Ethical Business

Why We Do It

She's Alive... Beautiful... Finite... Hurting... Worth Dying for. - Bittu Sahgal

The science is well-established, climate change is real and human activity is the primary cause.

The concentration of greenhouse gases (GHGs) in the earth’s atmosphere is directly linked to the average global temperature on Earth, and since the Industrial Revolution, both measurements have been steadily rising.

The most abundant of these GHGs is carbon dioxide, which is primarily the product of burning fossil fuels, especially through energy intensive industrial manufacturing processes.

Should global temperatures increase by another 1.5°C, the effects of climate change will become increasingly severe.

At 2°C, we could witness:

Over 10 million people affected by sea level rises by 2100
Iceless summers in the Artic Ocean every decade
Global sea levels rising by at least one metre
The death of 70-99% of the world's coral reefs
View infographic

Lloyd George

Who is the landlord? The landlord is a gentleman... who does not earn his wealth. He does not even take the trouble to receive his wealth. He has a host of agents and clerks to receive it for him. He does not even take the trouble to spend his wealth. He has a host of people around him to do the actual spending for him. He never sees it until he comes to enjoy it. His sole function, his chief pride, it stately consumption of wealth produced by others. What about the doctor's income? How does the doctor earn his income? The doctor is a man who visits our homes when they are darkened with the shadow of death: who, by his skill, his trained courage, his genius, wrings hope out of the grip of despair, wins life out of the fangs of the Great Destroyer. All blessings upon him and his divine art of healing that mends bruised bodies and anxious hearts. To compare the reward which he gets for that labour with the wealth which pours into the pockets of the landlord, purely owing to the possession of his monopoly, is a piece if, they will forgive me for saying so, of insolence which no intelligent man would tolerate.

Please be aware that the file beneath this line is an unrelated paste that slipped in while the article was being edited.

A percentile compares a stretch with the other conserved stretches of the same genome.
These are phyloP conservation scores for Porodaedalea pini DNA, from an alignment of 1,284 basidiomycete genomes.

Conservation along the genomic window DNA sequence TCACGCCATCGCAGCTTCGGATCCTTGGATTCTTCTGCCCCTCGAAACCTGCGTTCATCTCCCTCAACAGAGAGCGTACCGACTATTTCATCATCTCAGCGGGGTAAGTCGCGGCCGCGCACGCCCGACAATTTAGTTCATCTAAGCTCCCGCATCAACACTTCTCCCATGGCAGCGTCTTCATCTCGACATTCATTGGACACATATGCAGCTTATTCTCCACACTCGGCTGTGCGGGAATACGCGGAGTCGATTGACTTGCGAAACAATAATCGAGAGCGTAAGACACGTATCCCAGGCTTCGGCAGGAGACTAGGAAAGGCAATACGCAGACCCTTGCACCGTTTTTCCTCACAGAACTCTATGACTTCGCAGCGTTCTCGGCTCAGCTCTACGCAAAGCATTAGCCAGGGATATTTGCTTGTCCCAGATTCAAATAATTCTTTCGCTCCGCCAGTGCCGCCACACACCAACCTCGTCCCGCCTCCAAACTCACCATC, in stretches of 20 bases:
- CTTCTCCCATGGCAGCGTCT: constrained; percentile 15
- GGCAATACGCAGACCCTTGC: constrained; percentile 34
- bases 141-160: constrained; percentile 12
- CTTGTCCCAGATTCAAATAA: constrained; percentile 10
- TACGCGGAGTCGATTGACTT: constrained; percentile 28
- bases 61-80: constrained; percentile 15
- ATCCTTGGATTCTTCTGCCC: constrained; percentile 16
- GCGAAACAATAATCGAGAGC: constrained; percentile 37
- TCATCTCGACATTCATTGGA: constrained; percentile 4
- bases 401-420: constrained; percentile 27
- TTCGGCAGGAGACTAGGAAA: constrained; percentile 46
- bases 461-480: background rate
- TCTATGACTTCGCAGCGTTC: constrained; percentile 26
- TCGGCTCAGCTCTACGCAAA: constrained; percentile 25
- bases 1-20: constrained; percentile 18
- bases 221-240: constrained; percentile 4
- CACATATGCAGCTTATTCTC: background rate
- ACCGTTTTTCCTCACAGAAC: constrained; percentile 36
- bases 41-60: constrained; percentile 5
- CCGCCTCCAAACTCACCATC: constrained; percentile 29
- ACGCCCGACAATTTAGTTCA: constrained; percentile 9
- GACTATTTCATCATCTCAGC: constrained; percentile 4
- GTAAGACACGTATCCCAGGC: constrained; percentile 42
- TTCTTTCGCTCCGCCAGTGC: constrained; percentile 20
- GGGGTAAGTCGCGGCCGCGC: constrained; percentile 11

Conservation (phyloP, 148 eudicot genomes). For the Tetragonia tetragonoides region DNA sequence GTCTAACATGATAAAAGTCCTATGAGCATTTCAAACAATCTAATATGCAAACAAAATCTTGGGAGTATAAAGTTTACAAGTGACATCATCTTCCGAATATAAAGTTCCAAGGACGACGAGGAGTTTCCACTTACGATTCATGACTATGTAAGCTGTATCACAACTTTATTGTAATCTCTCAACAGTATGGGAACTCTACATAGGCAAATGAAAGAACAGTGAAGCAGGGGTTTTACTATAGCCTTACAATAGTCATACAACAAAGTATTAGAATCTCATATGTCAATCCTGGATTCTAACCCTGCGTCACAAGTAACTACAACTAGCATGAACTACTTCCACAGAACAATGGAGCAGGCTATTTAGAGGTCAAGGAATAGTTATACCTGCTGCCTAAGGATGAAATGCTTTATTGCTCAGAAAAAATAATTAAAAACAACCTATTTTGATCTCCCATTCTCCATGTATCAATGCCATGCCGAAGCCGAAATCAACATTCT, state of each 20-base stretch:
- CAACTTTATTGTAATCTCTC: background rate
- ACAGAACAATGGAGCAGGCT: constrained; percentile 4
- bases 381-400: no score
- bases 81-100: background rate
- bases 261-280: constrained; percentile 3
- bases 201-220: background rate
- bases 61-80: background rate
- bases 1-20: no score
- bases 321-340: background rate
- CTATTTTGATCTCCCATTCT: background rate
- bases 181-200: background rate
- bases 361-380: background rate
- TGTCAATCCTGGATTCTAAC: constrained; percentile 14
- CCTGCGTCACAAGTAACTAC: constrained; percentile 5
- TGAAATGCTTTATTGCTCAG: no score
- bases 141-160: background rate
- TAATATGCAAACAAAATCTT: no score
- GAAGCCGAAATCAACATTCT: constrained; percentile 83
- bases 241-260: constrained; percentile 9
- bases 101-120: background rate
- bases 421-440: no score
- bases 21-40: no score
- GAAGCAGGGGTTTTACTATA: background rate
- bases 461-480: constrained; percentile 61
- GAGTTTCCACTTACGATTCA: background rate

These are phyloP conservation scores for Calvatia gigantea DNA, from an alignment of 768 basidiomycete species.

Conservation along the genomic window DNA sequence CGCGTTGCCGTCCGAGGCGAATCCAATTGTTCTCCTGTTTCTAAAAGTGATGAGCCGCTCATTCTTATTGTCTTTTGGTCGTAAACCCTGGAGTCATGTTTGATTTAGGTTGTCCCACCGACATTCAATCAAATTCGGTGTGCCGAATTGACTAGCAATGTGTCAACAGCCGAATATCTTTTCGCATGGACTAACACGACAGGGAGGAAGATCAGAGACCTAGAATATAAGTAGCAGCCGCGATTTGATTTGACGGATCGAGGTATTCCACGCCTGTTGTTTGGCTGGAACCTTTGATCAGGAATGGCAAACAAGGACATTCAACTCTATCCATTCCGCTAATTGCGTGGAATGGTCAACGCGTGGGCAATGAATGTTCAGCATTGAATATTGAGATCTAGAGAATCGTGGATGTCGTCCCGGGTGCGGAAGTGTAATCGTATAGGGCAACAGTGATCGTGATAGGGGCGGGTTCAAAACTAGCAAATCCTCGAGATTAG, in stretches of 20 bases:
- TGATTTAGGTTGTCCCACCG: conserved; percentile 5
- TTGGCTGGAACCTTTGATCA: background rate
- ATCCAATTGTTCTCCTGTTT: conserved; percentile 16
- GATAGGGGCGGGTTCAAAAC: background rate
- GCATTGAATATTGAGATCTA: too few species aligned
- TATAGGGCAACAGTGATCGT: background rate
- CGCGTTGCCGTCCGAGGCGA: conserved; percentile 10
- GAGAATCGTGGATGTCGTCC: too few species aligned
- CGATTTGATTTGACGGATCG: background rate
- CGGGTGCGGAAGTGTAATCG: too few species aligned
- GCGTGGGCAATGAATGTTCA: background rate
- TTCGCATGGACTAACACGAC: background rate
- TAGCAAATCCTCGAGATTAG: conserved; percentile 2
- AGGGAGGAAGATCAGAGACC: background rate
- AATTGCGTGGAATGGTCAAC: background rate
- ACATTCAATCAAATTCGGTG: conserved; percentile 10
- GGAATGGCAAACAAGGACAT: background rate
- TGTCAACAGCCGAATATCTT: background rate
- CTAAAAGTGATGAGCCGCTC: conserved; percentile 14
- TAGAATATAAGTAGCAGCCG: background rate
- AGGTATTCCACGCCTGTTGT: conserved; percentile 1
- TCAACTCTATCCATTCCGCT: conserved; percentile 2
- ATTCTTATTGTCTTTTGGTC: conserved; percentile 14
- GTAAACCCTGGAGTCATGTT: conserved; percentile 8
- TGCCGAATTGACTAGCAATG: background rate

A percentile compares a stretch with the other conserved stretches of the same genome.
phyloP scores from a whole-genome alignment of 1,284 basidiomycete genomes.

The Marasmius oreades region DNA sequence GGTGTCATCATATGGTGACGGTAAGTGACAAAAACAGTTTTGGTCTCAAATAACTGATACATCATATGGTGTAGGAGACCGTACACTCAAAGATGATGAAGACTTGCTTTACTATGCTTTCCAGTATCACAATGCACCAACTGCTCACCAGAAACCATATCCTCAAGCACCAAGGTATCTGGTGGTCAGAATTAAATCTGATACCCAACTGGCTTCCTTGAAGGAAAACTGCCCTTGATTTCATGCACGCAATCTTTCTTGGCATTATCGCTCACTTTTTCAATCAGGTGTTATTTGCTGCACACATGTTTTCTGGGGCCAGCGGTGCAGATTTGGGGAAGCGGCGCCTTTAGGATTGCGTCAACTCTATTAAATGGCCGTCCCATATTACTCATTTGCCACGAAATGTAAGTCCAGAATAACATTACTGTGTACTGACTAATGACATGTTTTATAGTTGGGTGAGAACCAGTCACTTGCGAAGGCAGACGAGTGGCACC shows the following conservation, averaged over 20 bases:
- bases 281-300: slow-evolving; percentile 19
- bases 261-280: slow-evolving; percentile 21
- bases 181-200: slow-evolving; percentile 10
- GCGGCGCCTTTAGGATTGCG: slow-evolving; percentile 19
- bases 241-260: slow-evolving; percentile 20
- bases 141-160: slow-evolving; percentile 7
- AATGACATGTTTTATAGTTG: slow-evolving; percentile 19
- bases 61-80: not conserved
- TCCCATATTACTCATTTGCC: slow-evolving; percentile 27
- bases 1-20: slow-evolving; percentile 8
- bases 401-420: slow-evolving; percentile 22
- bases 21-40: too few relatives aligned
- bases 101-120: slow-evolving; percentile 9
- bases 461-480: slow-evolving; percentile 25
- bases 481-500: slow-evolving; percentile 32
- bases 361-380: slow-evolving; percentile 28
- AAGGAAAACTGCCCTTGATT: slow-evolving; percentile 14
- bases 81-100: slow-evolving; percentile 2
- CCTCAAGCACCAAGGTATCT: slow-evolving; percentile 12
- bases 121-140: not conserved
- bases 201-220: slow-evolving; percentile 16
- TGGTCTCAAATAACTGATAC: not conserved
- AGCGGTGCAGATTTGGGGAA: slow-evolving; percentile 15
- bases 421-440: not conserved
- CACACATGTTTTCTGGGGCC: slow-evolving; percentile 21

An optimist's view from the edge of the abyss

What is the link between malicious computer hackers, pollution-spewing power stations, bird flu and complex financial products? All pose potential threats to the planet, its climate and inhabitants that no single government could tackle alone. Collectively, they provide doomsters with reasons why the 21st century could be as blighted by war, plague and economic depression as in the first half of the 20th.

Hackers can plant Trojan horses in computers on the other side of the world, Climate change pits poor nations against the rich, big business against environmentalists. In the run-up to the financial crisis, collateralized debt obligations "played the role of the pathogen". Flu pandemics, spread by globe-trotting humans carrying treatment-resistant viruses, could pose still greater dangers.